The third change which I believe has improved the Bill enormously is the strengthening of the licensing powers of local authorities. I am glad that the hon. Gentleman did move an Amendment extending to the county districts some of the powers which, in the original Bill, were reserved to the county councils. In Clause 1 now we have put a list of the points which a local authority should take into consideration in granting a licence, and it was due to the kindly initiative of the Home Office that we did include in Clause 1 (3, b) provision that animals should be adequately supplied with suitable food and drink. That was a point which, I think perhaps quite inexcusably, we all of us failed to notice when the Bill was originally introduced; and as further evidence of the warmhearted interest of the Home Office I think it is fair to point out that the improvement was made at its suggestion.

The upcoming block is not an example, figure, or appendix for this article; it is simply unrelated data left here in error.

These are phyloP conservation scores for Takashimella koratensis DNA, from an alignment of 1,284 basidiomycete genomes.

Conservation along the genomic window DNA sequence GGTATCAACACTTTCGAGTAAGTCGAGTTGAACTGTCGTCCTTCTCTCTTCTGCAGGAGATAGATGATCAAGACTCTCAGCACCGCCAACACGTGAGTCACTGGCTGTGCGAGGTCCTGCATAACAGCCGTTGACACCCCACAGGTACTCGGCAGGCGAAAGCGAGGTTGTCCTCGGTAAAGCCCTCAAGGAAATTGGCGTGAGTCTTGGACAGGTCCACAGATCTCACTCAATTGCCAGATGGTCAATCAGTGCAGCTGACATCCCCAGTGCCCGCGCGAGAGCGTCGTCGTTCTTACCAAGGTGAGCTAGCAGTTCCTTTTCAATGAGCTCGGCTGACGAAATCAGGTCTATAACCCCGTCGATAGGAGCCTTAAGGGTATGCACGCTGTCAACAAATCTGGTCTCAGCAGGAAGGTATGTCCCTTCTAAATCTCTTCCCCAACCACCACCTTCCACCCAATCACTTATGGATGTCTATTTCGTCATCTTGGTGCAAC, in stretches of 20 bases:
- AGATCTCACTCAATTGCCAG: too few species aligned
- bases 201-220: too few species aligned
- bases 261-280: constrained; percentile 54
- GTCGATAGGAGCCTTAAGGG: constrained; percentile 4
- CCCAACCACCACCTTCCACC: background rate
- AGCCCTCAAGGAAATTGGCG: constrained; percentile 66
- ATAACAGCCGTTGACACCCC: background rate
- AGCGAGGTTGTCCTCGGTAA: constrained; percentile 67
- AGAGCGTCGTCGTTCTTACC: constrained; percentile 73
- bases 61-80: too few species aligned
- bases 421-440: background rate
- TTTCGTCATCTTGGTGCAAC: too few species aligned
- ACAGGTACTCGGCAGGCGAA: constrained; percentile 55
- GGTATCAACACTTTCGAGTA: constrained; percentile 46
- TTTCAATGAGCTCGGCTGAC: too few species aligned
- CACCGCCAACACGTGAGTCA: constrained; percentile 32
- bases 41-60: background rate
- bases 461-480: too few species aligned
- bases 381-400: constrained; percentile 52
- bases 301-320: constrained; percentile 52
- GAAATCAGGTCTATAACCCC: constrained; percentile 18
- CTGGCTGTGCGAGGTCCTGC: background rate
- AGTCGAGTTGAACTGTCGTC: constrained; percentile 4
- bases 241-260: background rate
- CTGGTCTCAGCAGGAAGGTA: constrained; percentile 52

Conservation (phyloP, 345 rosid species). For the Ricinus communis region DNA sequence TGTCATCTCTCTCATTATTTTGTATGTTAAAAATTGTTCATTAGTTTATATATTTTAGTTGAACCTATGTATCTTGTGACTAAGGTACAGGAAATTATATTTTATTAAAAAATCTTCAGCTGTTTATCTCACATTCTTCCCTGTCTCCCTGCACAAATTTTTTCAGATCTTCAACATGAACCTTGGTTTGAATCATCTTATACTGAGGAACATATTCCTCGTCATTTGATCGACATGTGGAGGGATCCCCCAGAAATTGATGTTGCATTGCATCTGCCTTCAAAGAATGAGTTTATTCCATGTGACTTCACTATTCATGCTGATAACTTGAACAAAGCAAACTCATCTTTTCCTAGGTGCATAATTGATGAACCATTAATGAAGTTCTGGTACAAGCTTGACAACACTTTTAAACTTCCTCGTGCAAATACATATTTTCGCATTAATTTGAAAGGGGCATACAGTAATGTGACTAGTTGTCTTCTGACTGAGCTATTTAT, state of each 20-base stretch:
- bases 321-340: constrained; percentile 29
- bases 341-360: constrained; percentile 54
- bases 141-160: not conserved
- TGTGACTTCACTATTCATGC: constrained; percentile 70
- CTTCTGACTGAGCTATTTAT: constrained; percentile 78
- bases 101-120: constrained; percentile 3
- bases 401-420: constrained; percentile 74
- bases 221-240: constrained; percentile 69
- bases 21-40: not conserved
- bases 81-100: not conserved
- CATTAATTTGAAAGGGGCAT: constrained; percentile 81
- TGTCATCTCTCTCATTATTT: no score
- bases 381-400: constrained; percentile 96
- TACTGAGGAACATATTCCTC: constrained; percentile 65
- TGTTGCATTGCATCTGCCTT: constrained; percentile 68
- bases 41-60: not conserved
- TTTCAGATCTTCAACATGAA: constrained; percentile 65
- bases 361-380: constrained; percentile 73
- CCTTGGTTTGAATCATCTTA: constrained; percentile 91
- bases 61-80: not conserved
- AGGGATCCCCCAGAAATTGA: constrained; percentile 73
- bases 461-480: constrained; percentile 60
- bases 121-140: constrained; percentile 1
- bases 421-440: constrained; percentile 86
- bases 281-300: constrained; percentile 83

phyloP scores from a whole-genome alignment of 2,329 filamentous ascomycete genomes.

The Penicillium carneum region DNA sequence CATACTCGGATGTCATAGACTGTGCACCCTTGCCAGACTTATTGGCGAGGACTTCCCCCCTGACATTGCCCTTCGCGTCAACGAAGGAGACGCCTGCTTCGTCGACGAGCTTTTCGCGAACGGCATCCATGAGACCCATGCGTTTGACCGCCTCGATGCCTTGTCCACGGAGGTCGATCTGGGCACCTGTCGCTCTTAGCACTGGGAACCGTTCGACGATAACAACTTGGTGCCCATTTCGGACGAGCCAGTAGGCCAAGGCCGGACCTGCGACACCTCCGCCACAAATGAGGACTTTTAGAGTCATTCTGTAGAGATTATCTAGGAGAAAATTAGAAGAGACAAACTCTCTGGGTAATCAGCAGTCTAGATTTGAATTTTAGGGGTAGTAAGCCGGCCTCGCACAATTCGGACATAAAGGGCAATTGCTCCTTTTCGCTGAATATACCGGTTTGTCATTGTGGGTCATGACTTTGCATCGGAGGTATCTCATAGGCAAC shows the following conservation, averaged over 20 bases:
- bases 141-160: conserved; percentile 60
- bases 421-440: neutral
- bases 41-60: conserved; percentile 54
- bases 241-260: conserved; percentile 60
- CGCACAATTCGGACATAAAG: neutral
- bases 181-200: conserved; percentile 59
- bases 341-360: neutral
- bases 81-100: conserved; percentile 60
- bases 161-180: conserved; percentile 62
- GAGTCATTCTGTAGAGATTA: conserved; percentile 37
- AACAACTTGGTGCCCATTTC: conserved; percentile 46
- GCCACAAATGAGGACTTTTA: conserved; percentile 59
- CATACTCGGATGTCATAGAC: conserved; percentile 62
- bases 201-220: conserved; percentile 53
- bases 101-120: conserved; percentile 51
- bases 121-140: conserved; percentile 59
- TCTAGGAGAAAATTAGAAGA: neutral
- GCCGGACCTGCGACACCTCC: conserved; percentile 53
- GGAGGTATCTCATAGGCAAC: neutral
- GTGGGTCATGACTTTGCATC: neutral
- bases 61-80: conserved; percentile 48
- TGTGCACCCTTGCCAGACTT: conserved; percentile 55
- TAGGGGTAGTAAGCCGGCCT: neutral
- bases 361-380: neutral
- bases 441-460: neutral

I think that, perhaps, the most important part of the Clause is that where we say that the local authorities should in particular have regard to the need for considering various requirements but without prejudice to their discretion to withhold a licence on other grounds. I hope that when a local authority is considering whether to grant an application for a licence to keep a pet shop they will take into consideration for example the applicant's previous record and make quite sure that he has the necessary knowledge and that he has no convictions for cruelty against him.

Of course, in the operation of this Measure when it becomes an Act, as I hope and trust it will, a lot will depend on the keenness and thoroughness with which local authorities interpret and apply the powers which we are giving to them. It would obviously be most unsuitable in a Measure of this kind to be too detailed and too niggling about considerations and suggestions which we give to the local authorities, but I hope that with that tact for which it is so well known the Home Office, when this Measure becomes an Act, will give the local authorities guidance as to the way in which they in their wisdom shall apply and interpret the powers which we are giving them.

11.53 a.m.

Lieut.-Colonel Sir Thomas Moore (Ayr)